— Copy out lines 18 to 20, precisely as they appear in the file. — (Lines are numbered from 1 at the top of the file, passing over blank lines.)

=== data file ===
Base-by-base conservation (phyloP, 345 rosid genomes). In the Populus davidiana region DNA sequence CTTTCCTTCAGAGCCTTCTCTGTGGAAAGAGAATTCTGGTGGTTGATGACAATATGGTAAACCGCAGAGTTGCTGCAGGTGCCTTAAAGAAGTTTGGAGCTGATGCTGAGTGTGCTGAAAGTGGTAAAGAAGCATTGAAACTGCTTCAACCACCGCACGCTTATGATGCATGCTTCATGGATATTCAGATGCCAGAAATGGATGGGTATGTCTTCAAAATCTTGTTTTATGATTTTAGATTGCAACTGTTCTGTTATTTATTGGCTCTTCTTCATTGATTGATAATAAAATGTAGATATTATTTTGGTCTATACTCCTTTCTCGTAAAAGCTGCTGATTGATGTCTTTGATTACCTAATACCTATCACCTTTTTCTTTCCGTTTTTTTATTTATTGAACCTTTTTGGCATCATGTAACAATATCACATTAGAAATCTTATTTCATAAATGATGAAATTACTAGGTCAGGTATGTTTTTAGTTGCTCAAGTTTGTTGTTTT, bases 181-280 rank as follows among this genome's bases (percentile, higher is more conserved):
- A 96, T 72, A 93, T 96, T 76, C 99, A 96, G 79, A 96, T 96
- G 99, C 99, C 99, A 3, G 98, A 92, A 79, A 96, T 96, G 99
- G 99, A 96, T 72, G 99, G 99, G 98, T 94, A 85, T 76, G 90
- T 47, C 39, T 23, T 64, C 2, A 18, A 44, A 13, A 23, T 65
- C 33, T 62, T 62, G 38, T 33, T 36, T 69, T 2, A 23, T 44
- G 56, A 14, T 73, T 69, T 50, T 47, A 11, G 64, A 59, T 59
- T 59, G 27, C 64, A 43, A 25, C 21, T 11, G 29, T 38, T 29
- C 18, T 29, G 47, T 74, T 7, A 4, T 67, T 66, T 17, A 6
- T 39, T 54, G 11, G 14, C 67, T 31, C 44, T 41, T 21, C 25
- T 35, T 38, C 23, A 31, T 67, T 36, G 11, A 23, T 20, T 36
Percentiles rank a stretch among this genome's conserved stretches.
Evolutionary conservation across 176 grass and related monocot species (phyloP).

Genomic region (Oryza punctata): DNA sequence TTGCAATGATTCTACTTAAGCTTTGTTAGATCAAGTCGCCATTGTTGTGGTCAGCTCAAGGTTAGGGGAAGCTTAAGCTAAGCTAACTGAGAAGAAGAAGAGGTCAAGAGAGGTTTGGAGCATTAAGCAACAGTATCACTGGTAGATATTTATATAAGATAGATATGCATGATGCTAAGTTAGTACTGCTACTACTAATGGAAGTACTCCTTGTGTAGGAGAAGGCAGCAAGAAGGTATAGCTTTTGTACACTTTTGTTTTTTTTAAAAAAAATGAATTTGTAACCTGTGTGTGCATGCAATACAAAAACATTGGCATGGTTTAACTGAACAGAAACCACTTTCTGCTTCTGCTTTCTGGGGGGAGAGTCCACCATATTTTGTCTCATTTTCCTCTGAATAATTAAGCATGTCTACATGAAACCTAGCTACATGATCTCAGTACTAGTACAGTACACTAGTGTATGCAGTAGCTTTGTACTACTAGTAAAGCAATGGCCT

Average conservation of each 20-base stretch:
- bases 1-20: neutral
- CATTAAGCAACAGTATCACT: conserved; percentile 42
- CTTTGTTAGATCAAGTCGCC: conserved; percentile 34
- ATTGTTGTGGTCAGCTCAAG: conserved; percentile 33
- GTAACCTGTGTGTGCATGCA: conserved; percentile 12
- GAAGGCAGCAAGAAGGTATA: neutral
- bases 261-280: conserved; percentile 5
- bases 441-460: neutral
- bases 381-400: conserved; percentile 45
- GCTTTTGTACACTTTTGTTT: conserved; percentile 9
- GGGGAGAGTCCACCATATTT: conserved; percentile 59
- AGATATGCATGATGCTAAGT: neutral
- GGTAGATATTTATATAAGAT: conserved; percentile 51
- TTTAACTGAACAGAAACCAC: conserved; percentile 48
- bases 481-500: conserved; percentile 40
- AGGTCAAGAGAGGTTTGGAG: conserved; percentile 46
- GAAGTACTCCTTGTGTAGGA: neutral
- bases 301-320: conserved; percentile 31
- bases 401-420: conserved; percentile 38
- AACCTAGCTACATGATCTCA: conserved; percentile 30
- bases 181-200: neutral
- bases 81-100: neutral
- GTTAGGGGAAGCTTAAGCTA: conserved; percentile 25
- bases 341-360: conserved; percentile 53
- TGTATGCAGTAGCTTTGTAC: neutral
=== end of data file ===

- CTTTGTTAGATCAAGTCGCC: conserved; percentile 34
- ATTGTTGTGGTCAGCTCAAG: conserved; percentile 33
- GTAACCTGTGTGTGCATGCA: conserved; percentile 12